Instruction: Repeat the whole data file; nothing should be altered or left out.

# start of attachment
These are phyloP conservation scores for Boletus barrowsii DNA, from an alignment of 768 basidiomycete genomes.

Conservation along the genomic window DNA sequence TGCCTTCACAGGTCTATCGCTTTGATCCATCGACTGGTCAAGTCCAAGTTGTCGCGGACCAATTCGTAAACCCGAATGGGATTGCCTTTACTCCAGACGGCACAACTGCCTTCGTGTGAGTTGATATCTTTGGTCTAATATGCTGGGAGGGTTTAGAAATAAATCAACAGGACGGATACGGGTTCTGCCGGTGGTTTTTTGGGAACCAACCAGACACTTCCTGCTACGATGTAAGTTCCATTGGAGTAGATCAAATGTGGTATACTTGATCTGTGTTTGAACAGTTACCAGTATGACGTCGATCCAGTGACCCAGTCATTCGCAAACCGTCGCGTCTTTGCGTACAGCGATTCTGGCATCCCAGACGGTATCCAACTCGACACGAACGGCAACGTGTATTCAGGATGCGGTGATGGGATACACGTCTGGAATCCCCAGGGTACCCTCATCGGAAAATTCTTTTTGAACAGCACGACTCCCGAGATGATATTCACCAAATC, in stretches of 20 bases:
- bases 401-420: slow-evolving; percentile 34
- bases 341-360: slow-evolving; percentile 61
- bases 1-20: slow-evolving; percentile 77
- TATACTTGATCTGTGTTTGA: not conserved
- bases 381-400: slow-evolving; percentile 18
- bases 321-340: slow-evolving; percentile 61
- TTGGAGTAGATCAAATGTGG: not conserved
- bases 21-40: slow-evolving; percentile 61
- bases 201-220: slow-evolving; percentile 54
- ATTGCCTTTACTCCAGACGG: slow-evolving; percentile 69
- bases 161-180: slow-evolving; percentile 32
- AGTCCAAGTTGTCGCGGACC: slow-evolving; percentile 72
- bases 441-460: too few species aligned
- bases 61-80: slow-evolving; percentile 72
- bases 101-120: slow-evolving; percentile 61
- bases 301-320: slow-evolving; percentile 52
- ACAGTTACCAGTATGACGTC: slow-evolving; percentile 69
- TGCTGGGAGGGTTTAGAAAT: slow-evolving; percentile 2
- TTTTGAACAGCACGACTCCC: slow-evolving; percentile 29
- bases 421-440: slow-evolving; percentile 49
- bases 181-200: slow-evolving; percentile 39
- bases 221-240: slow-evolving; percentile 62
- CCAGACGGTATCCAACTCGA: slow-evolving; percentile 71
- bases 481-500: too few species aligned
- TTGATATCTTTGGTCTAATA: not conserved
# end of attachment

These are phyloP conservation scores for Boletus barrowsii DNA, from an alignment of 768 basidiomycete genomes.

Conservation along the genomic window DNA sequence TGCCTTCACAGGTCTATCGCTTTGATCCATCGACTGGTCAAGTCCAAGTTGTCGCGGACCAATTCGTAAACCCGAATGGGATTGCCTTTACTCCAGACGGCACAACTGCCTTCGTGTGAGTTGATATCTTTGGTCTAATATGCTGGGAGGGTTTAGAAATAAATCAACAGGACGGATACGGGTTCTGCCGGTGGTTTTTTGGGAACCAACCAGACACTTCCTGCTACGATGTAAGTTCCATTGGAGTAGATCAAATGTGGTATACTTGATCTGTGTTTGAACAGTTACCAGTATGACGTCGATCCAGTGACCCAGTCATTCGCAAACCGTCGCGTCTTTGCGTACAGCGATTCTGGCATCCCAGACGGTATCCAACTCGACACGAACGGCAACGTGTATTCAGGATGCGGTGATGGGATACACGTCTGGAATCCCCAGGGTACCCTCATCGGAAAATTCTTTTTGAACAGCACGACTCCCGAGATGATATTCACCAAATC, in stretches of 20 bases:
- bases 401-420: slow-evolving; percentile 34
- bases 341-360: slow-evolving; percentile 61
- bases 1-20: slow-evolving; percentile 77
- TATACTTGATCTGTGTTTGA: not conserved
- bases 381-400: slow-evolving; percentile 18
- bases 321-340: slow-evolving; percentile 61
- TTGGAGTAGATCAAATGTGG: not conserved
- bases 21-40: slow-evolving; percentile 61
- bases 201-220: slow-evolving; percentile 54
- ATTGCCTTTACTCCAGACGG: slow-evolving; percentile 69
- bases 161-180: slow-evolving; percentile 32
- AGTCCAAGTTGTCGCGGACC: slow-evolving; percentile 72
- bases 441-460: too few species aligned
- bases 61-80: slow-evolving; percentile 72
- bases 101-120: slow-evolving; percentile 61
- bases 301-320: slow-evolving; percentile 52
- ACAGTTACCAGTATGACGTC: slow-evolving; percentile 69
- TGCTGGGAGGGTTTAGAAAT: slow-evolving; percentile 2
- TTTTGAACAGCACGACTCCC: slow-evolving; percentile 29
- bases 421-440: slow-evolving; percentile 49
- bases 181-200: slow-evolving; percentile 39
- bases 221-240: slow-evolving; percentile 62
- CCAGACGGTATCCAACTCGA: slow-evolving; percentile 71
- bases 481-500: too few species aligned
- TTGATATCTTTGGTCTAATA: not conserved